First Indicated Use of Goggles
Artwork on Peruvian pottery shows divers wearing goggles and holding fish.
Viking Expeditions Begin
The Vikings begin to explore and colonize Iceland, Greenland, and Newfoundland. They are among the first to use the North Star to determine their latitude.
Voyage of Leif Erikson
Norse explorer Leif Erikson becomes the first European to land in North America. His voyage takes place nearly 500 years before that of Christopher Columbus. He calls the new land Vinland and establishes a Norse settlement in what is now the northern tip of Newfoundland in Canada.
The Chinese send out seven voyages consisting of over 300 ships and a combined crew of nearly 37,000. These voyages are designed to extend Chinese influence and impress their neighboring states. Economic pressures back home put an end to these expensive voyages after only a short time.
Ptolemy's Map Rediscovered
Ptolemy's famous map of the world is rediscovered and published once again after the European crusades capture ancient Roman libraries from the Arab peoples.
Voyage of Christopher Columbus
The Spanish explorer Christopher Columbus sets out on his historic voyage across the Atlantic Ocean in search of a passage to China and India. Instead, he discovers North and South America, which eventually leads to European colonization of these newly discovered continents.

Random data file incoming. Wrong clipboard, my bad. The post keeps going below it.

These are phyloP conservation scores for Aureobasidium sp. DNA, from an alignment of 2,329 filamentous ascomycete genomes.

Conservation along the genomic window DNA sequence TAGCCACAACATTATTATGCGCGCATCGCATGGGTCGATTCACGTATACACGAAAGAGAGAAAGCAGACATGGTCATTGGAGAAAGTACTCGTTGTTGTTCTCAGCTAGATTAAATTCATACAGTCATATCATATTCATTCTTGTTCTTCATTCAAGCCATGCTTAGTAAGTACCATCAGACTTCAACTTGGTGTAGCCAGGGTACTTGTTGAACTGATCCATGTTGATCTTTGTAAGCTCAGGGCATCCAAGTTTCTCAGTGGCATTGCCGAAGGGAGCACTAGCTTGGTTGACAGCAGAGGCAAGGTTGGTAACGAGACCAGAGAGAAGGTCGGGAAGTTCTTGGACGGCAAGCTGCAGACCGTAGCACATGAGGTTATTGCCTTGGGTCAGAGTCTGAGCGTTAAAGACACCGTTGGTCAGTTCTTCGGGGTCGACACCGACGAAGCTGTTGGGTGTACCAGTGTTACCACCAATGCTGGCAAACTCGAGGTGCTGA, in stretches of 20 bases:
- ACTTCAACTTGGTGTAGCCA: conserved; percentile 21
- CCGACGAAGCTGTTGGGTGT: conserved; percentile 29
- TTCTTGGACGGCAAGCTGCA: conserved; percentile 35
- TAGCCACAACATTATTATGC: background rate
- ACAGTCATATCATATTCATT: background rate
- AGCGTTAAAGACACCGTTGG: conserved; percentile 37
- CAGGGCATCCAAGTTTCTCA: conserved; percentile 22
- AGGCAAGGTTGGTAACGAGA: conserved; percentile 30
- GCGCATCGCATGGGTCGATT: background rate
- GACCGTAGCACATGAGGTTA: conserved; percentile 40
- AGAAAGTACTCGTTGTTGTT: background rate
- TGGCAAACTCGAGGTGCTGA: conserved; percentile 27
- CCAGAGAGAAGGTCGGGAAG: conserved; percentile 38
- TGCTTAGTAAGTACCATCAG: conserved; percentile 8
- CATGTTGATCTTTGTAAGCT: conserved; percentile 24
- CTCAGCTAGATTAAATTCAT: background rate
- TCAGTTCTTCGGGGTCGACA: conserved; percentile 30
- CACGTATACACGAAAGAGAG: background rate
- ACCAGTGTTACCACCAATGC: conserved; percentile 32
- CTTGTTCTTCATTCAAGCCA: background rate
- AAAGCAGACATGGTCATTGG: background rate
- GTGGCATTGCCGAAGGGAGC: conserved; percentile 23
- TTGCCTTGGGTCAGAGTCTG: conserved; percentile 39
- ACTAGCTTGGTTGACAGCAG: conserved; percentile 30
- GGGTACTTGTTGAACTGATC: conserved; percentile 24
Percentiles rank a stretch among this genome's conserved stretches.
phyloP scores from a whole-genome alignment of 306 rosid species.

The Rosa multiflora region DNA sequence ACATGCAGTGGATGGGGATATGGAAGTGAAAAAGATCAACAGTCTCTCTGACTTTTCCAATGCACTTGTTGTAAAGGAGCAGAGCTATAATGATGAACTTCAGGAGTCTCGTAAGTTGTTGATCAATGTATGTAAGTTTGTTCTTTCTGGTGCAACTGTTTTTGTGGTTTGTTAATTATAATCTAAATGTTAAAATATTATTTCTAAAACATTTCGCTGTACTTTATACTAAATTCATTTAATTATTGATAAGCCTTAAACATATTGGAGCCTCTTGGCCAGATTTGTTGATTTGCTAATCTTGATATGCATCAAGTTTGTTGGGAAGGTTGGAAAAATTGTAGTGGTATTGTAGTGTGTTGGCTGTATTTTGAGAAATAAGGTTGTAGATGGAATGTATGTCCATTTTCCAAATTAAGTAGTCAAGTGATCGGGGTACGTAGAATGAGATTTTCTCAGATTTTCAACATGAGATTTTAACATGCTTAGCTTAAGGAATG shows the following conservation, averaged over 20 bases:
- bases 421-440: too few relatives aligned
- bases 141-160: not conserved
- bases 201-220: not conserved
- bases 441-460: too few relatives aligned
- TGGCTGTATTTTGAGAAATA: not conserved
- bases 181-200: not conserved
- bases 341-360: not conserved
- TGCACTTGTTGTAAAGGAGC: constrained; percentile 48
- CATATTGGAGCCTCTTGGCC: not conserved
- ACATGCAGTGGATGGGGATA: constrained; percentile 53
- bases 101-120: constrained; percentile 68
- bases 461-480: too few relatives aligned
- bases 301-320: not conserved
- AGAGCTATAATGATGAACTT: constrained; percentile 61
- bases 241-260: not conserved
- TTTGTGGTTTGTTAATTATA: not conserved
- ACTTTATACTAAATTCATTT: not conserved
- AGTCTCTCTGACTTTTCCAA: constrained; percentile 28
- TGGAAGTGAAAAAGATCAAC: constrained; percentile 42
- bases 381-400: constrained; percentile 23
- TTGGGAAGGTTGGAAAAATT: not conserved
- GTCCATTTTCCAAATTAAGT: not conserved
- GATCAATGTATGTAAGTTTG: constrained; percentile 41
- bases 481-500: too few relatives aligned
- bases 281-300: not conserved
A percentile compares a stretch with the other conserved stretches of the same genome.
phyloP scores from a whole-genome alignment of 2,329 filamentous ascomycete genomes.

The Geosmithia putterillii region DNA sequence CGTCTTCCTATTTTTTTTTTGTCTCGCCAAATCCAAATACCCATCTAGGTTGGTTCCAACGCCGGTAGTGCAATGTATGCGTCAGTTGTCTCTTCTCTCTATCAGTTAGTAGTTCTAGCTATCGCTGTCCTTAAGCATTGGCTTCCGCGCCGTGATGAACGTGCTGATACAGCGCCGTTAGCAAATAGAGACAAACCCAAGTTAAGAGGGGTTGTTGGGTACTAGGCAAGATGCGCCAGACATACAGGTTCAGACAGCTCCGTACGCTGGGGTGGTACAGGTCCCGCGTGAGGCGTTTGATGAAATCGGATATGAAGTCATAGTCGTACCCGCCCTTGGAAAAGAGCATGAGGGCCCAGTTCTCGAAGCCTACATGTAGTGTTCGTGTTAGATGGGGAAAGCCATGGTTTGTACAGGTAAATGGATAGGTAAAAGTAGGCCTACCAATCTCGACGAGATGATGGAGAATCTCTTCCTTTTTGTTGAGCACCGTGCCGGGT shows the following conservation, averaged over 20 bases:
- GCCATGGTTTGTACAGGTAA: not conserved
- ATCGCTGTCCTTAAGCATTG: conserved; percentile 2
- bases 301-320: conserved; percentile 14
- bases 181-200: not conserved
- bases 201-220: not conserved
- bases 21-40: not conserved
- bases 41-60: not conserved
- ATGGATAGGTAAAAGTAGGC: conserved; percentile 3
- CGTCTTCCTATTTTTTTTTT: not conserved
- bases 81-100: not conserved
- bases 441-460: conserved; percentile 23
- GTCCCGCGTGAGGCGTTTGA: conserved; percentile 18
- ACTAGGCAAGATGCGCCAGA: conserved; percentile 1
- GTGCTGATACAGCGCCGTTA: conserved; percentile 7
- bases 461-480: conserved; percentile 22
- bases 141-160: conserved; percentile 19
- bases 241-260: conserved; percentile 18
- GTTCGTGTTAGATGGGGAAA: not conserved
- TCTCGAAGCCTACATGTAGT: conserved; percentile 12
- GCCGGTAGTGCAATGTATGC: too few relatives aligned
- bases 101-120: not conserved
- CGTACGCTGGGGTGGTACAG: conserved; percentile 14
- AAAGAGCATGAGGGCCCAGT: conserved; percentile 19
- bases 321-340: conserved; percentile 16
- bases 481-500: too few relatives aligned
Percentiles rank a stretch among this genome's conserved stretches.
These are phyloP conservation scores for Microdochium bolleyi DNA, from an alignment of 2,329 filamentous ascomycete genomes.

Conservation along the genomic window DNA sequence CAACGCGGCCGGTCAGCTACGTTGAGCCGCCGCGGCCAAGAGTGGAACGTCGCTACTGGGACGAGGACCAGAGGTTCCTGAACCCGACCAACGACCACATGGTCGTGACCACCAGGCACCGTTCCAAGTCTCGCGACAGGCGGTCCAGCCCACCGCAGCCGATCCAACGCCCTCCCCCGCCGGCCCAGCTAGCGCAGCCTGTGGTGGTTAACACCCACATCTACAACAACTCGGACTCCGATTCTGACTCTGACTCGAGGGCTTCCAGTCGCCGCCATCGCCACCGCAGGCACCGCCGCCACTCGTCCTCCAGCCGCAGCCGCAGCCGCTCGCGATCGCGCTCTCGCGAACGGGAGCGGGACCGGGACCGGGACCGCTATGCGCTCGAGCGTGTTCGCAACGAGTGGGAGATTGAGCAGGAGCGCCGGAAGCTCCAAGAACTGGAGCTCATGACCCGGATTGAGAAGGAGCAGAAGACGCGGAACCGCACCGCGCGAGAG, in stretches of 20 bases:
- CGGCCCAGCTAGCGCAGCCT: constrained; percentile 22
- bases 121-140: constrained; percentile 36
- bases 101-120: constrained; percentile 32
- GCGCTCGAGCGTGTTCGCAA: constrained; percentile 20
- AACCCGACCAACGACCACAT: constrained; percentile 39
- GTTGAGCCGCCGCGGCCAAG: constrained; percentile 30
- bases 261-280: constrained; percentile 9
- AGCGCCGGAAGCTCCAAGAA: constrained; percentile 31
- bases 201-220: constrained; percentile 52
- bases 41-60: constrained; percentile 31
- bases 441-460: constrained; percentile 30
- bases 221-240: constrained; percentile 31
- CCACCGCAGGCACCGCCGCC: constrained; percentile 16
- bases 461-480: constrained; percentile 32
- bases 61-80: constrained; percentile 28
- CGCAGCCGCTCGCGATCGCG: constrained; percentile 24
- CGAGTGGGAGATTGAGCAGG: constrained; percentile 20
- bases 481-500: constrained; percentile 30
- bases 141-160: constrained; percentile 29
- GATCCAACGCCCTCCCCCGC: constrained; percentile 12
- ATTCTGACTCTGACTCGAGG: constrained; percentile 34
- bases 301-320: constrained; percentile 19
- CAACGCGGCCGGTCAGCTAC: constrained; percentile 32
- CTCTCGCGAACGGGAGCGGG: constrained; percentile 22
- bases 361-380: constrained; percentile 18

Voyage of Vasco da Gama
The Portuguese explorer Vasco da Gama sails his ships around the Cape of Good Hope on the southern tip of Africa and becomes the first European to reach India by boat. The expedition later returns to Portugal with a valuable cargo of rare spices.
September 20, 1519
First Circumnavigation of the World
Ferdinand Magellan and his fleet depart Portugal to begin a daring voyage of discovery. The fleet would become the first sail around the world. Magellan does not live to see their accomplishment. He dies on the Island of Mactan in the Philippines in 1521 from the poison arrows of the local natives.
First True Diving Bell
Guglielmo de Lorena invents the first true diving bell. The apparatus rests on diver’s shoulders and has much of its weight supported by slings. The bell provides enough air for the diver to breathe for about a one-hour dive.
First Plans for a Submarine
An English mathematician named William Bourne draws up the first known plans for an underwater boat. These plans call for a leather-covered wooden frame craft that would be rowed from the inside. There is no evidence to suggest that this craft was ever built.